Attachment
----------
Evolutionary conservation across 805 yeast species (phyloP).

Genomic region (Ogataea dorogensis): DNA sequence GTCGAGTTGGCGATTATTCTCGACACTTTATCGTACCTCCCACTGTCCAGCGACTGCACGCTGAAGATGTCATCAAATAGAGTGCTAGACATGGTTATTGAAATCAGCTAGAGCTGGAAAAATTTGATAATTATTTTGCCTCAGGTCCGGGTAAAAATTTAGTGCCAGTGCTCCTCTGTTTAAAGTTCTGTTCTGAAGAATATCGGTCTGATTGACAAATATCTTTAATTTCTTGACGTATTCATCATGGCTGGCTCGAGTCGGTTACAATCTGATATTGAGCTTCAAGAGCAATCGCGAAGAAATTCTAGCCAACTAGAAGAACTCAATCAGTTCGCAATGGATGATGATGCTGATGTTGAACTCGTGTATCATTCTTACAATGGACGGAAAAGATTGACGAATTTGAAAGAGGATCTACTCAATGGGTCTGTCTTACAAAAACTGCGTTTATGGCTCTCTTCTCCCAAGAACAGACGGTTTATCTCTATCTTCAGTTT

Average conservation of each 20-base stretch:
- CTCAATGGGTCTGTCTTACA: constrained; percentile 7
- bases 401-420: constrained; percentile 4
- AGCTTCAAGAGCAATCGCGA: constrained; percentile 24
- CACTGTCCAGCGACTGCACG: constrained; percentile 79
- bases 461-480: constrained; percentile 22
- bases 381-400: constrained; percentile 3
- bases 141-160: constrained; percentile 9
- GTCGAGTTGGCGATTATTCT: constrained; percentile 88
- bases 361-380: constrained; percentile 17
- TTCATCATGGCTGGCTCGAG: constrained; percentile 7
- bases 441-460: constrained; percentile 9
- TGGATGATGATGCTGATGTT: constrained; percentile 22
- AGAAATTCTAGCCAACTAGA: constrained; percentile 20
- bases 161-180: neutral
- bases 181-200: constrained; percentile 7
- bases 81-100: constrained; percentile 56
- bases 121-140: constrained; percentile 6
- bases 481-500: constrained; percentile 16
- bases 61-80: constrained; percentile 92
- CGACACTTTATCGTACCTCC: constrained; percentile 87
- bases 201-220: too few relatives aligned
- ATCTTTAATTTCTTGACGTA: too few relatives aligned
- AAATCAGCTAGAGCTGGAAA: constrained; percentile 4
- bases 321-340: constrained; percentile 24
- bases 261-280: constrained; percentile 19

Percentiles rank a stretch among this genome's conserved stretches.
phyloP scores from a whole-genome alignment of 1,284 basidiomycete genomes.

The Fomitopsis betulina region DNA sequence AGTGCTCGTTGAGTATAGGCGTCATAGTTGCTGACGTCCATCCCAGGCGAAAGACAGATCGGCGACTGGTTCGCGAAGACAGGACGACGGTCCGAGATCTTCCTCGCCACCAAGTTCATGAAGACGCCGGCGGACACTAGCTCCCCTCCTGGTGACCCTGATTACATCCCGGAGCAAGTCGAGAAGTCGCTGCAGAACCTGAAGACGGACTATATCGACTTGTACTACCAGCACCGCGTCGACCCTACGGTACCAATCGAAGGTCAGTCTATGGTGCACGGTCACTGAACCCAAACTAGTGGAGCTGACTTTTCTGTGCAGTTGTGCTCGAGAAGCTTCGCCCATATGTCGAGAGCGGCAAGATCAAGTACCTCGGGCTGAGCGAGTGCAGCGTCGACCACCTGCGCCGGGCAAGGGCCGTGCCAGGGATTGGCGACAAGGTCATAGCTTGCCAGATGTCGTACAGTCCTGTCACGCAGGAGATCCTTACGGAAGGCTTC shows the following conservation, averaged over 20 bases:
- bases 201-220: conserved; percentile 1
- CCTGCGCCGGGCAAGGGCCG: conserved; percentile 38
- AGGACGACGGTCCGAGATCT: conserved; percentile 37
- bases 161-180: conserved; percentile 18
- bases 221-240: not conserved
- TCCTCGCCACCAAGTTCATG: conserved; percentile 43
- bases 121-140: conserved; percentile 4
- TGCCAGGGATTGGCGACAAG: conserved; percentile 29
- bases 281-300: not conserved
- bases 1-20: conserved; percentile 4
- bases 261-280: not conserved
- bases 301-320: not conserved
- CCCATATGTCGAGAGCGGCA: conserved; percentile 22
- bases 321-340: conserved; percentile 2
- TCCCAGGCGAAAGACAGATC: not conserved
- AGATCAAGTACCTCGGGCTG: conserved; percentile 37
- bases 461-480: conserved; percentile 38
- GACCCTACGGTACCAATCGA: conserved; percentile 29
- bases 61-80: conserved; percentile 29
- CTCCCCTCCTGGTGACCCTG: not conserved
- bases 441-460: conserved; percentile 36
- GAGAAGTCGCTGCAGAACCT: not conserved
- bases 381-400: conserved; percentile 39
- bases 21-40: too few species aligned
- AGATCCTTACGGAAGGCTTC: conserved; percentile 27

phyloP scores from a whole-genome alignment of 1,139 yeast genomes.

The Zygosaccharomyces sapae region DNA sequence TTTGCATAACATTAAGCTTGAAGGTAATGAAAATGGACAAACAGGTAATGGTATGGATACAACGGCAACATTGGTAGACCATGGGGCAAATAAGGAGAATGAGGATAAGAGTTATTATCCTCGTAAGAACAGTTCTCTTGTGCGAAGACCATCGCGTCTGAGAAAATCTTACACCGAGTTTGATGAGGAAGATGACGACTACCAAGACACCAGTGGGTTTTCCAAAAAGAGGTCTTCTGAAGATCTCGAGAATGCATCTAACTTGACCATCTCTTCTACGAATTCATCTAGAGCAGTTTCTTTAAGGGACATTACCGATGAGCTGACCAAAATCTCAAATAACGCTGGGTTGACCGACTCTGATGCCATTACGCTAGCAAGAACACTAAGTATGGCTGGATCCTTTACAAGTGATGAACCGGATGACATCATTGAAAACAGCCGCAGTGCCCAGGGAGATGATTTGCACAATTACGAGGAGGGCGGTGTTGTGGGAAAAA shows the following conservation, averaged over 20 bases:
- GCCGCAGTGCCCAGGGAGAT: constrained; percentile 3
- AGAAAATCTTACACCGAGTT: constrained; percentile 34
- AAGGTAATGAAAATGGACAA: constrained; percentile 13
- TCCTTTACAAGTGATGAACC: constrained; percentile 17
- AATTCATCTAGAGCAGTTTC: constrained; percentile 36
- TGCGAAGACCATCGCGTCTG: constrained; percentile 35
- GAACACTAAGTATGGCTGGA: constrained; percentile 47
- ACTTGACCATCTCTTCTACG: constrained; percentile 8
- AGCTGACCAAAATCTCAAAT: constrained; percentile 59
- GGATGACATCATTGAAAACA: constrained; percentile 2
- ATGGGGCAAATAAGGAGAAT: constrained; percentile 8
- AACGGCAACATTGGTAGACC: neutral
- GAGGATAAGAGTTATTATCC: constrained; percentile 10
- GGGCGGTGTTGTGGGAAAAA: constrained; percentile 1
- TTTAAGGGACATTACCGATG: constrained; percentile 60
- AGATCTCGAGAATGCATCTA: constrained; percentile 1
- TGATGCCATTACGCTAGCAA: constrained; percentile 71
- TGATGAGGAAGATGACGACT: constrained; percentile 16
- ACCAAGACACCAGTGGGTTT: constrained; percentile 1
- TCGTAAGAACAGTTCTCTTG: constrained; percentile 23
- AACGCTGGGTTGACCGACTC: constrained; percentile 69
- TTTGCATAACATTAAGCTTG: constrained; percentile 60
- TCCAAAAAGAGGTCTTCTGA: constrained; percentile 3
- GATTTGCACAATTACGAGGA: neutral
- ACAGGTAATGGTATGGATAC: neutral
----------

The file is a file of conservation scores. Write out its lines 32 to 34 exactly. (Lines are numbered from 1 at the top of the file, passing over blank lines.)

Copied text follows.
- bases 201-220: conserved; percentile 1
- CCTGCGCCGGGCAAGGGCCG: conserved; percentile 38
- AGGACGACGGTCCGAGATCT: conserved; percentile 37